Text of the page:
We also cannot help but notice that even Jesus is in the midst of darkness. In other words, even Jesus has the judgment and curse of God resting upon Him.
D Darkness points not only to judgment but also to separation, isolation, aloneness. When that supernatural darkness descends, Jesus is separated, isolated, and alone.
In a final assault on Jesus, our text shows Him cut off in the darkness. He Who came to join all men to Himself is utterly alone. Even as the nails drive apart the joints in Jesus' body and the cross tears at His shoulders, so the darkness cuts Him off from all Whom He loves: His disciples, His family, His friends, even His Father in heaven.
He is in the heart of darkness, all alone, even without the Father. So He cries out, "Eloi, Eloi, lama sabachthani?" "My God, my God, why have you forsaken me?" These words of our Savior are nothing less than amazing. Time after time God is presented on the pages of Scripture as being so faithful. His promise to His people is,
(Heb 13:5) Never will I leave you; never will I forsake you. (Cf Deut 31:6)Never once does God fail to live up to this. When Israel cries out to God because of the cruel bondage they are suffering in Egypt, He hears and delivers them. When the children of Israel stand helpless between the Red Sea and the Egyptian army, God comes to their defense and delivers them from their enemies. When the three Hebrews are cast into Nebuchadnezzar's fiery furnace, the Lord is with them. But here, at the Cross, with His only begotten Son hanging there, God is absent.
"Eloi, Eloi, lama sabachthani?" "My God, my God, why have you forsaken me?" This cry startles, staggers, and surprises us. Imagine, the only begotten of God, the eternal and natural Son of God, making such a cry! Didn't God say at the baptism and the transfiguration of Christ, "This is my Son, whom I love; with him I am well pleased" (Mt 3:17; 16:5)? Didn't Christ live in the bosom of the Father? From eternity, and during thirty some years here on earth, didn't Christ enjoy unbroken fellowship with the Father? Never once did Christ have a thought, a word, a deed out of harmony with the Father's will. Jesus lived not one second out of the conscious presence of the Father. But now, now the beloved Son is forsaken by the Father: "Eloi, Eloi, lama sabachthani?" "My God, my God, why have you forsaken me?" This cry, I say, startles, staggers, and surprises us.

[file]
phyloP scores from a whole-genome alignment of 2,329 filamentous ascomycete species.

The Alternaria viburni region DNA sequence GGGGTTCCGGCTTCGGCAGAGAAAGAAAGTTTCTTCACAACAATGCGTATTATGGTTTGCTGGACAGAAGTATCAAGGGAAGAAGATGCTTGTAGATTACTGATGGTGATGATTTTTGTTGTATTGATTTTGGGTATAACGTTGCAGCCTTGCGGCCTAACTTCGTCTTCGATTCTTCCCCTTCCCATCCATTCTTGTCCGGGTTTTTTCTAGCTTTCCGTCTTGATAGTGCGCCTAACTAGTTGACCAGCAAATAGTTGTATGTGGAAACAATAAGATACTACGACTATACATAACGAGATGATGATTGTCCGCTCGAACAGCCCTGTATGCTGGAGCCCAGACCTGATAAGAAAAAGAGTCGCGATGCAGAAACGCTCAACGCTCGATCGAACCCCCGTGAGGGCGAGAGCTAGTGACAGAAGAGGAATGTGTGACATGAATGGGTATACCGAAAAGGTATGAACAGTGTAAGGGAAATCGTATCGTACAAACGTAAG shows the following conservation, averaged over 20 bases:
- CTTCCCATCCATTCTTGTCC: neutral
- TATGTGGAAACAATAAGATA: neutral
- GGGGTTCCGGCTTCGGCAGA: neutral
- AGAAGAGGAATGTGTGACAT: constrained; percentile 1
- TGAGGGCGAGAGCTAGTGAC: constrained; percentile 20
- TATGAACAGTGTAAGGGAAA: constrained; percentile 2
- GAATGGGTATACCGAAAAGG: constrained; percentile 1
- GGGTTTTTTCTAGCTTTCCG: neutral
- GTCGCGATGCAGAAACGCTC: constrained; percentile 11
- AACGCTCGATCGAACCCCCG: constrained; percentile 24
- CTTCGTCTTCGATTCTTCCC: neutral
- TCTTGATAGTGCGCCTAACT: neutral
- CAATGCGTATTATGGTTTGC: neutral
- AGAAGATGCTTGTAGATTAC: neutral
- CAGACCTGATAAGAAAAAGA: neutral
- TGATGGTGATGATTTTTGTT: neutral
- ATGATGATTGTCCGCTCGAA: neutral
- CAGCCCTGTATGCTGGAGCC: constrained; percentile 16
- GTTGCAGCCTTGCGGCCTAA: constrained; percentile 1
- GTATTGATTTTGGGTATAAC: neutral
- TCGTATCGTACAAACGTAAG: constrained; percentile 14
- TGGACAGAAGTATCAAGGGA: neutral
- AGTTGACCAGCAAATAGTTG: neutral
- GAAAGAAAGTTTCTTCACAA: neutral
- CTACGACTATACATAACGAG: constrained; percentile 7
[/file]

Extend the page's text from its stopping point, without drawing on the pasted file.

E This cry also demands an answer. Why does God forsake Jesus in both body and soul? Why is Jesus physically and spiritually abandoned by God? What breaks the bond of perfect communion that has existed from eternity between the Father and the Son? Why does Jesus have to suffer the pangs and torments of hell? Why is the Father's curse upon the Son? What is the barrier that now exists between the first and second persons of the Triune Godhead? Why is Jesus alone in the heart of darkness?
The answer is sin. I think of 2 Corinthians 5:21 which says, "God made him who had no sin to be sin ..." Jesus becomes sin, He takes on sin, He is cursed and abandoned and forsaken, He is in the heart of darkness, all because of sin. Your sin. My sin. The sin of the world.
A We need to recognize that there is more than darkness in the words of our text:
(Mt 27:45-46) From the sixth hour until the ninth hour darkness came over all the land. (46) About the ninth hour Jesus cried out in a loud voice, "Eloi, Eloi, lama sabachthani?" – which means, "My God, my God, why have you forsaken me?"How horrible it is to be without hope. But Christ, and we because of Christ, are not without hope. Hope in the heart of darkness – that's what we see in our text for this evening.
In a psychiatric institution there was a man who was nicknamed "No Hope Carter." His was a tragic case. A victim of a non-treatable disease, he was going through the final stages where the brain is affected. Before he began to lose his mind, this man was told by the doctors that there was no known cure for him. He begged for one ray of light in his darkness, but was told that the disease would run its inevitable course and end in death.